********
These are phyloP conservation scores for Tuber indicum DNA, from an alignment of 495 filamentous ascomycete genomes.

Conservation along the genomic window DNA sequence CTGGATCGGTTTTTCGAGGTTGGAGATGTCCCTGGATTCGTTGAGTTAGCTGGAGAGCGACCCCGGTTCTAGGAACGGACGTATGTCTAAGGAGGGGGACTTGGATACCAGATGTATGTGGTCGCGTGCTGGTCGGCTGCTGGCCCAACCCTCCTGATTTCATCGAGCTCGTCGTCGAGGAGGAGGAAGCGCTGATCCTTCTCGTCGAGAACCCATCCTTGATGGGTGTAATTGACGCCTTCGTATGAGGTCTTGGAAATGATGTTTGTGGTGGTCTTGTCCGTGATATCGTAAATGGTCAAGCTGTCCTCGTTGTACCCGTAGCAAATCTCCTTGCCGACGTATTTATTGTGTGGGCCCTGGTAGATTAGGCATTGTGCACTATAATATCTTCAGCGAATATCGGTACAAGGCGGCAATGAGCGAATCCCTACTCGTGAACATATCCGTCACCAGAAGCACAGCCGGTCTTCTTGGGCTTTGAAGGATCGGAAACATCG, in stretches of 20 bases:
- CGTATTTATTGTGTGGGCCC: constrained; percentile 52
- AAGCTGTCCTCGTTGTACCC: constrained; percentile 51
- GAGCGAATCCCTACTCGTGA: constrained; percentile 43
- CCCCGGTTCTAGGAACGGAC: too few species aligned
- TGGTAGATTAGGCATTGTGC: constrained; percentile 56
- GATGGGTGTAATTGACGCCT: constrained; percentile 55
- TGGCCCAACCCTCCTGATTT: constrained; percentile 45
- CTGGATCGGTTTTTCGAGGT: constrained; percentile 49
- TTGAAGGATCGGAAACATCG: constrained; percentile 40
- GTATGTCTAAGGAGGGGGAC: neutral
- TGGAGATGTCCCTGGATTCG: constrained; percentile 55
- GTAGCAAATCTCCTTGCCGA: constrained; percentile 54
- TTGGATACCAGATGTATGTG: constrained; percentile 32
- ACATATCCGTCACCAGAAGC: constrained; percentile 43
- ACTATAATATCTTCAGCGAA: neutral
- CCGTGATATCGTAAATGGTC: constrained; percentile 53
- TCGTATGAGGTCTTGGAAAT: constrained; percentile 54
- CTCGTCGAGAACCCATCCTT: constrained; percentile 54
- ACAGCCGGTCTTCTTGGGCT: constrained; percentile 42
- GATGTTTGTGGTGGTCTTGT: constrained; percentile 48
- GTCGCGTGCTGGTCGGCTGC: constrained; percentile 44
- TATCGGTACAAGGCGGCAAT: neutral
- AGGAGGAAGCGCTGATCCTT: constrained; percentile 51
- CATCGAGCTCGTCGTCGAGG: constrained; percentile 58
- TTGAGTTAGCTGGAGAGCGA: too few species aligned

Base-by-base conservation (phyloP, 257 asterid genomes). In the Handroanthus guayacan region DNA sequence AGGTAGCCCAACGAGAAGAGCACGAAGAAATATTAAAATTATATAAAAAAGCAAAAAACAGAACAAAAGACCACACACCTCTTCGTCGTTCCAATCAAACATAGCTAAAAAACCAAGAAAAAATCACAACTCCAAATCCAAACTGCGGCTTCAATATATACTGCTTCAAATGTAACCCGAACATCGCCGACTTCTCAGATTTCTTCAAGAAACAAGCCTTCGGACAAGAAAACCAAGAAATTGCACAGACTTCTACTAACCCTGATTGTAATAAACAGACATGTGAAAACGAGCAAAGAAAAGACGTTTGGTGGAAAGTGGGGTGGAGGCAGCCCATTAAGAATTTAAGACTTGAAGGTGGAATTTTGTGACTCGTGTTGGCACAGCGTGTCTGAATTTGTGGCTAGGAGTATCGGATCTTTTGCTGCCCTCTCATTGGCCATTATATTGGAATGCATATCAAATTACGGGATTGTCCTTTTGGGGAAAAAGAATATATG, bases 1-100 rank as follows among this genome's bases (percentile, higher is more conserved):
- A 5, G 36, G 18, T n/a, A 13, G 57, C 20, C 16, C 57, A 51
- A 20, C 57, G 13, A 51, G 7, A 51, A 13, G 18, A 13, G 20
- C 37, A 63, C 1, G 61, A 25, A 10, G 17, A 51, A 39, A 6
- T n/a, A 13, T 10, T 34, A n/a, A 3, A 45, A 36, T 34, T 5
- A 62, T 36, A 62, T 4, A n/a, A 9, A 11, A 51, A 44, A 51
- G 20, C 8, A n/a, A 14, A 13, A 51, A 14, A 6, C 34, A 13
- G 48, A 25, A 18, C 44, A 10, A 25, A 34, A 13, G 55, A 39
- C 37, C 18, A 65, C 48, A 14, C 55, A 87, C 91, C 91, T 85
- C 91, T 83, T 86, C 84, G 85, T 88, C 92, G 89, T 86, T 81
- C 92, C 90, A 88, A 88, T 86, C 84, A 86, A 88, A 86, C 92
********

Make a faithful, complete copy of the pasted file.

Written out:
These are phyloP conservation scores for Tuber indicum DNA, from an alignment of 495 filamentous ascomycete genomes.

Conservation along the genomic window DNA sequence CTGGATCGGTTTTTCGAGGTTGGAGATGTCCCTGGATTCGTTGAGTTAGCTGGAGAGCGACCCCGGTTCTAGGAACGGACGTATGTCTAAGGAGGGGGACTTGGATACCAGATGTATGTGGTCGCGTGCTGGTCGGCTGCTGGCCCAACCCTCCTGATTTCATCGAGCTCGTCGTCGAGGAGGAGGAAGCGCTGATCCTTCTCGTCGAGAACCCATCCTTGATGGGTGTAATTGACGCCTTCGTATGAGGTCTTGGAAATGATGTTTGTGGTGGTCTTGTCCGTGATATCGTAAATGGTCAAGCTGTCCTCGTTGTACCCGTAGCAAATCTCCTTGCCGACGTATTTATTGTGTGGGCCCTGGTAGATTAGGCATTGTGCACTATAATATCTTCAGCGAATATCGGTACAAGGCGGCAATGAGCGAATCCCTACTCGTGAACATATCCGTCACCAGAAGCACAGCCGGTCTTCTTGGGCTTTGAAGGATCGGAAACATCG, in stretches of 20 bases:
- CGTATTTATTGTGTGGGCCC: constrained; percentile 52
- AAGCTGTCCTCGTTGTACCC: constrained; percentile 51
- GAGCGAATCCCTACTCGTGA: constrained; percentile 43
- CCCCGGTTCTAGGAACGGAC: too few species aligned
- TGGTAGATTAGGCATTGTGC: constrained; percentile 56
- GATGGGTGTAATTGACGCCT: constrained; percentile 55
- TGGCCCAACCCTCCTGATTT: constrained; percentile 45
- CTGGATCGGTTTTTCGAGGT: constrained; percentile 49
- TTGAAGGATCGGAAACATCG: constrained; percentile 40
- GTATGTCTAAGGAGGGGGAC: neutral
- TGGAGATGTCCCTGGATTCG: constrained; percentile 55
- GTAGCAAATCTCCTTGCCGA: constrained; percentile 54
- TTGGATACCAGATGTATGTG: constrained; percentile 32
- ACATATCCGTCACCAGAAGC: constrained; percentile 43
- ACTATAATATCTTCAGCGAA: neutral
- CCGTGATATCGTAAATGGTC: constrained; percentile 53
- TCGTATGAGGTCTTGGAAAT: constrained; percentile 54
- CTCGTCGAGAACCCATCCTT: constrained; percentile 54
- ACAGCCGGTCTTCTTGGGCT: constrained; percentile 42
- GATGTTTGTGGTGGTCTTGT: constrained; percentile 48
- GTCGCGTGCTGGTCGGCTGC: constrained; percentile 44
- TATCGGTACAAGGCGGCAAT: neutral
- AGGAGGAAGCGCTGATCCTT: constrained; percentile 51
- CATCGAGCTCGTCGTCGAGG: constrained; percentile 58
- TTGAGTTAGCTGGAGAGCGA: too few species aligned

Base-by-base conservation (phyloP, 257 asterid genomes). In the Handroanthus guayacan region DNA sequence AGGTAGCCCAACGAGAAGAGCACGAAGAAATATTAAAATTATATAAAAAAGCAAAAAACAGAACAAAAGACCACACACCTCTTCGTCGTTCCAATCAAACATAGCTAAAAAACCAAGAAAAAATCACAACTCCAAATCCAAACTGCGGCTTCAATATATACTGCTTCAAATGTAACCCGAACATCGCCGACTTCTCAGATTTCTTCAAGAAACAAGCCTTCGGACAAGAAAACCAAGAAATTGCACAGACTTCTACTAACCCTGATTGTAATAAACAGACATGTGAAAACGAGCAAAGAAAAGACGTTTGGTGGAAAGTGGGGTGGAGGCAGCCCATTAAGAATTTAAGACTTGAAGGTGGAATTTTGTGACTCGTGTTGGCACAGCGTGTCTGAATTTGTGGCTAGGAGTATCGGATCTTTTGCTGCCCTCTCATTGGCCATTATATTGGAATGCATATCAAATTACGGGATTGTCCTTTTGGGGAAAAAGAATATATG, bases 1-100 rank as follows among this genome's bases (percentile, higher is more conserved):
- A 5, G 36, G 18, T n/a, A 13, G 57, C 20, C 16, C 57, A 51
- A 20, C 57, G 13, A 51, G 7, A 51, A 13, G 18, A 13, G 20
- C 37, A 63, C 1, G 61, A 25, A 10, G 17, A 51, A 39, A 6
- T n/a, A 13, T 10, T 34, A n/a, A 3, A 45, A 36, T 34, T 5
- A 62, T 36, A 62, T 4, A n/a, A 9, A 11, A 51, A 44, A 51
- G 20, C 8, A n/a, A 14, A 13, A 51, A 14, A 6, C 34, A 13
- G 48, A 25, A 18, C 44, A 10, A 25, A 34, A 13, G 55, A 39
- C 37, C 18, A 65, C 48, A 14, C 55, A 87, C 91, C 91, T 85
- C 91, T 83, T 86, C 84, G 85, T 88, C 92, G 89, T 86, T 81
- C 92, C 90, A 88, A 88, T 86, C 84, A 86, A 88, A 86, C 92